27 July 2008

American Outside Art Interview - New Orleans

Recently, Rex of NoLA Rising sat down with the crew of American Outside Art at the Nighthawk diner in the Marigny. The following is that interview as posted on their site:

NOLA Rising: Community Improvement Projects

We were introduced to Dingler by our gracious host, Jeffrey Holmes of L’ Art Noir. Rex is greatly invested in community art movements, in particular following the Katrina storm. We interviewed and photographed him in the heaven/hell of the Nighthawk diner/bar deep within the Bywater neighborhood. We had a discussion concerning everything from preferred condiments (ketchup, dijon mustard) to street art and grassroot community services, from the egomania of artists to the futility of campaigns to illiminate personal expression.

Dingler is less an aesthetic artist than a community organizer and courtroom warrior. He’s organized paint parties devoted to filling homes with artwork, replaced street signs blown asunder by rising waters, and fought court battles against a rabid ex-event planner devoted to covering any and all street art in New Orleans.

Rex Dingler and Craig take a snuggle break in the Nighthawk.

AOA: Ok, to begin with, what is NOLA rising?

D: NOLA rising started out as a post-Katrina art campaign designed to make people feel better about living in the city. We did street signs so that people could figure out where the hell they were going, and then we started making signs; well, I started making signs, and then other people started helping me, making signs that were happy (a simple smile or flower), that would just make people think about the culture of the city and what’s important to them…the little parts of culture that make New Orleans a such a cool place to live.
You know, that PTSD is still a pretty serious thing here, I was going nuts…

AOA: Do you want to talk about your Katrina experience?

D: NO.

AOA: Ok, fair enough. So, you began putting up these street signs, and that was helpful, actually, a literal community service. You obviously have a strong interest in investing in your community. Could you talk a little about how that began?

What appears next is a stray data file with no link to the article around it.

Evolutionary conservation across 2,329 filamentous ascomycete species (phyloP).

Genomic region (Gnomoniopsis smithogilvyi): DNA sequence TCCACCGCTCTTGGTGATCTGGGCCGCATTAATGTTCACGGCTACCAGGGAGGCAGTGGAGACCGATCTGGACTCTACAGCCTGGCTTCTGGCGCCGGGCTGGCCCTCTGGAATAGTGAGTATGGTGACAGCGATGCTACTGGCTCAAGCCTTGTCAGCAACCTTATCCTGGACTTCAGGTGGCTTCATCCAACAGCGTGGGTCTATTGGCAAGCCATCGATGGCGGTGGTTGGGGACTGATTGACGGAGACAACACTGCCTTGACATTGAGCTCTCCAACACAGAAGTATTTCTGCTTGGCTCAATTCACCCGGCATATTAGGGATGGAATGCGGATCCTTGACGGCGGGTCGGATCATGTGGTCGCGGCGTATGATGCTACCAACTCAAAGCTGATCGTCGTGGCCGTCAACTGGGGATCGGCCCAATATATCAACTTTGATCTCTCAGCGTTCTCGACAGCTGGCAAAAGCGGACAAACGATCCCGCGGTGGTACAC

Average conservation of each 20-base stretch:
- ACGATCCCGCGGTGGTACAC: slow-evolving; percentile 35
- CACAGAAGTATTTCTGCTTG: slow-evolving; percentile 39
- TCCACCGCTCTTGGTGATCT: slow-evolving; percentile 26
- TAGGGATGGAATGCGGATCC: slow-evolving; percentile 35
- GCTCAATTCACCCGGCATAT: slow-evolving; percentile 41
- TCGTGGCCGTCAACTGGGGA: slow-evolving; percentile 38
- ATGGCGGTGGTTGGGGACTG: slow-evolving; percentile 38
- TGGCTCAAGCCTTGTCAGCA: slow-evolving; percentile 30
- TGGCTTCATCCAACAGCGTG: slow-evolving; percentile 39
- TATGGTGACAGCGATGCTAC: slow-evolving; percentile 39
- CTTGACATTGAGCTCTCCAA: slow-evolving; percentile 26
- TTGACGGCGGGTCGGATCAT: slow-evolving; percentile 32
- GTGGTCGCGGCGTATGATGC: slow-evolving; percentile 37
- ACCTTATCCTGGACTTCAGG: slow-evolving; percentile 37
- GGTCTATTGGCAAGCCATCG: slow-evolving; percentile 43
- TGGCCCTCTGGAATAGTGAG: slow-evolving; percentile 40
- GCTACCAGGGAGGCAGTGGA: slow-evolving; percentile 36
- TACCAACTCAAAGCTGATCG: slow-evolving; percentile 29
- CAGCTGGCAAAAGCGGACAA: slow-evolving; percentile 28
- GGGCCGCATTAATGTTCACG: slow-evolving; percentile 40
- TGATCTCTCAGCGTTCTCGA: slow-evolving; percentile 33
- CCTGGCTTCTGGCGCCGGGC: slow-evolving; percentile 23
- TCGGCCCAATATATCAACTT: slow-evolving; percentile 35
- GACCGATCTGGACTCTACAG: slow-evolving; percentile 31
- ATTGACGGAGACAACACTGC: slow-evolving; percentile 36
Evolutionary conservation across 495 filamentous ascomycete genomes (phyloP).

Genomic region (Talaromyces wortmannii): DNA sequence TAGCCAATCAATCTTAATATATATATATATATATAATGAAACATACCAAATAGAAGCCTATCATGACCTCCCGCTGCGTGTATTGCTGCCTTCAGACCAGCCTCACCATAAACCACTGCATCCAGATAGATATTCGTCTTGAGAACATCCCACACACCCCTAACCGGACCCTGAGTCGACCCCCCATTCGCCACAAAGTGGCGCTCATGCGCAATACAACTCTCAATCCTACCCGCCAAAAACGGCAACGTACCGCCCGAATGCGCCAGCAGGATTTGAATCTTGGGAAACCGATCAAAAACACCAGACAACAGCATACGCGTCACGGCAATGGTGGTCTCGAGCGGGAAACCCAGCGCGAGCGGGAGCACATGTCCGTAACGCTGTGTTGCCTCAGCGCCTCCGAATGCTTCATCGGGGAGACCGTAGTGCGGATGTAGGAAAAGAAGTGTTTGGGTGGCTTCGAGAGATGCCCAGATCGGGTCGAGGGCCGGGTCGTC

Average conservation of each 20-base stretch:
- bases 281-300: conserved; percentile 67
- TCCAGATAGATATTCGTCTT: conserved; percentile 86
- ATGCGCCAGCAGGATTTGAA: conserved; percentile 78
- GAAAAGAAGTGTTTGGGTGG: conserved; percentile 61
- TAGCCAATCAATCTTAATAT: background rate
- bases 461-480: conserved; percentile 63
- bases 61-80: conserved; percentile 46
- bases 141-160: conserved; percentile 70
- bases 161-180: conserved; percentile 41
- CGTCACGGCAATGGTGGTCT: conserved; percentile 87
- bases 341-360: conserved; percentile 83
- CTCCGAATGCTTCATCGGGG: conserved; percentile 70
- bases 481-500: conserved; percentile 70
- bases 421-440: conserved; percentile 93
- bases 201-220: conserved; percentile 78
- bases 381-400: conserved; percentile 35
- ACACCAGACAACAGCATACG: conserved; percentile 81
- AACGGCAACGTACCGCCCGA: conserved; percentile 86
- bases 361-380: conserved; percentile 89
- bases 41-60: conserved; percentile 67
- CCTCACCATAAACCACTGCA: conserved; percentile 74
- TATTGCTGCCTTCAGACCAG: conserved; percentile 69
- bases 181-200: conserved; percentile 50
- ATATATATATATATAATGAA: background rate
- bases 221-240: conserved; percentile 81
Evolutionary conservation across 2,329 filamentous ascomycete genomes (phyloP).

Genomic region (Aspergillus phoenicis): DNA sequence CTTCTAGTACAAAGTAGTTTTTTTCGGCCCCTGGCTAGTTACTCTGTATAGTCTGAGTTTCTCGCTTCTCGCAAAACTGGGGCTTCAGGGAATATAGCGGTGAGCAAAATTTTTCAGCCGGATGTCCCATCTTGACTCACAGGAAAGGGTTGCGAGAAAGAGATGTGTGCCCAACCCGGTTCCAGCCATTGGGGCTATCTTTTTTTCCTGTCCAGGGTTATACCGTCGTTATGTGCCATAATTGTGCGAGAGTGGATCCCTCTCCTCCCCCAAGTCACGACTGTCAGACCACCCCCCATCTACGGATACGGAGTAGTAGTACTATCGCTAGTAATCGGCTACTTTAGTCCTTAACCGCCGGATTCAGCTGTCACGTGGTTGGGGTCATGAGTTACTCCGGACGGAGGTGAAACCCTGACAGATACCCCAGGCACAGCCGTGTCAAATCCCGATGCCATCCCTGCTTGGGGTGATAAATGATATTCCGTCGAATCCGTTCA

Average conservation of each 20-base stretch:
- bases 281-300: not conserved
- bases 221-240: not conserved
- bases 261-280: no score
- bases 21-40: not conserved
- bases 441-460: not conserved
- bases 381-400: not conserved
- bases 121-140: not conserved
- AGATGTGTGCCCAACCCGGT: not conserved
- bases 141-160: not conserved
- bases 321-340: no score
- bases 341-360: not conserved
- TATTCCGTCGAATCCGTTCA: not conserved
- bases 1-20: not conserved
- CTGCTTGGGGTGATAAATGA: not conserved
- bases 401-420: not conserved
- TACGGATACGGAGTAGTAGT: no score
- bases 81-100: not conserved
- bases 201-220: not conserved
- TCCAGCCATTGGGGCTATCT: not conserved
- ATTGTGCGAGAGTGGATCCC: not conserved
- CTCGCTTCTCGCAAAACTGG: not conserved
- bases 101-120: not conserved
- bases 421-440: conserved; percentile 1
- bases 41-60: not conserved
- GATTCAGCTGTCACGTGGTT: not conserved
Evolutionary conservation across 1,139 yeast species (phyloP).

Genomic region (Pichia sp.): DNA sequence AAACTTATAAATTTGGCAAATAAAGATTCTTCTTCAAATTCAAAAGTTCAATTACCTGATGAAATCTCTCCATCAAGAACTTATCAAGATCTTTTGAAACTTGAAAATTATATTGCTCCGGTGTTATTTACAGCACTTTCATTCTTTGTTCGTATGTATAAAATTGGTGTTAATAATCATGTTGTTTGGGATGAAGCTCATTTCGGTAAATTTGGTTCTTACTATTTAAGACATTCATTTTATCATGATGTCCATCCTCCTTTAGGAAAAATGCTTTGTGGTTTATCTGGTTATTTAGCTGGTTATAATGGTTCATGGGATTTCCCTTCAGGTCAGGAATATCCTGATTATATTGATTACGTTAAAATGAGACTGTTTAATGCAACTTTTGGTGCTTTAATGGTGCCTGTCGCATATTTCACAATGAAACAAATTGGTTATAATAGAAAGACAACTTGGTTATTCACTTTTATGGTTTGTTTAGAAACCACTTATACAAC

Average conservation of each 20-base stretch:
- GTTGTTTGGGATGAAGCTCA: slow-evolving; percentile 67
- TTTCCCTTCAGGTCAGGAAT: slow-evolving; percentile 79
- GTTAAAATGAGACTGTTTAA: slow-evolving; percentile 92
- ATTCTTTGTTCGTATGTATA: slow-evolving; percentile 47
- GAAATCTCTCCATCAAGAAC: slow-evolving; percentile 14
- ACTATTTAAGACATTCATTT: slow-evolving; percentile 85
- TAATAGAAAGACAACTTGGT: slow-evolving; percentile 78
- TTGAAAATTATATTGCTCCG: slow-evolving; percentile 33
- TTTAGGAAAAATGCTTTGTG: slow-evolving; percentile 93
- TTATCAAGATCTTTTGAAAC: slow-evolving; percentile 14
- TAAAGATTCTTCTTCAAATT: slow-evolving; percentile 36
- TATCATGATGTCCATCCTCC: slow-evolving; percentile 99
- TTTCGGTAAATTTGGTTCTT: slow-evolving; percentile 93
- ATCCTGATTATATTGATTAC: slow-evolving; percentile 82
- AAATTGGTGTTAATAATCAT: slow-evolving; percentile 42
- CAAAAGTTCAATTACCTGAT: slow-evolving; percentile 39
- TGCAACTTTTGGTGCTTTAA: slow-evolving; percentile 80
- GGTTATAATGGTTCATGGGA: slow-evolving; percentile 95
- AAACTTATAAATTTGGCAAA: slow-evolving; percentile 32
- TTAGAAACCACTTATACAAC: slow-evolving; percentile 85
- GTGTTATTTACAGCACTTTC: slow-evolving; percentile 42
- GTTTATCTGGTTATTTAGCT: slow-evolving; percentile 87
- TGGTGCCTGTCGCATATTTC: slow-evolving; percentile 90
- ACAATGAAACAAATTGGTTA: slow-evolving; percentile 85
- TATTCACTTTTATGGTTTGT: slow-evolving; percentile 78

D: Well, what got me interested was that there weren’t street signs{after the storm}, and that no one knew where to go, or how to get there. Common Ground was doing them, but I noticed that there were some areas that they were missing.

AOA: What is Common Ground?

D: Common Ground is one of many volunteer organizations that came in after the storm, working on a rotating basis, working, gutting houses, and helping with the community.

AOA: So are you continuing to do the signs, how has NOLA Rising progressed since immediately post-Katrina?

D: During that time we put up about 3,000 signs total, and now it has morphed into community shows and events like the paint parties where we have people come in and paint then we donate the artwork. We give the paintings to nonprofits such as the St. Bernard firefighters, who are just now getting into their homes, and still don’t even have furniture. We also do fund-raisers where we sell the artwork to buy art supplies for the New Orleans school system.

Right now, we are really pushing a community mural project as the next step. We’d like to cover alot of the spaces that are decrepit and depressing reminders of New Orleans difficulties with dynamic murals to mobilize the community in general.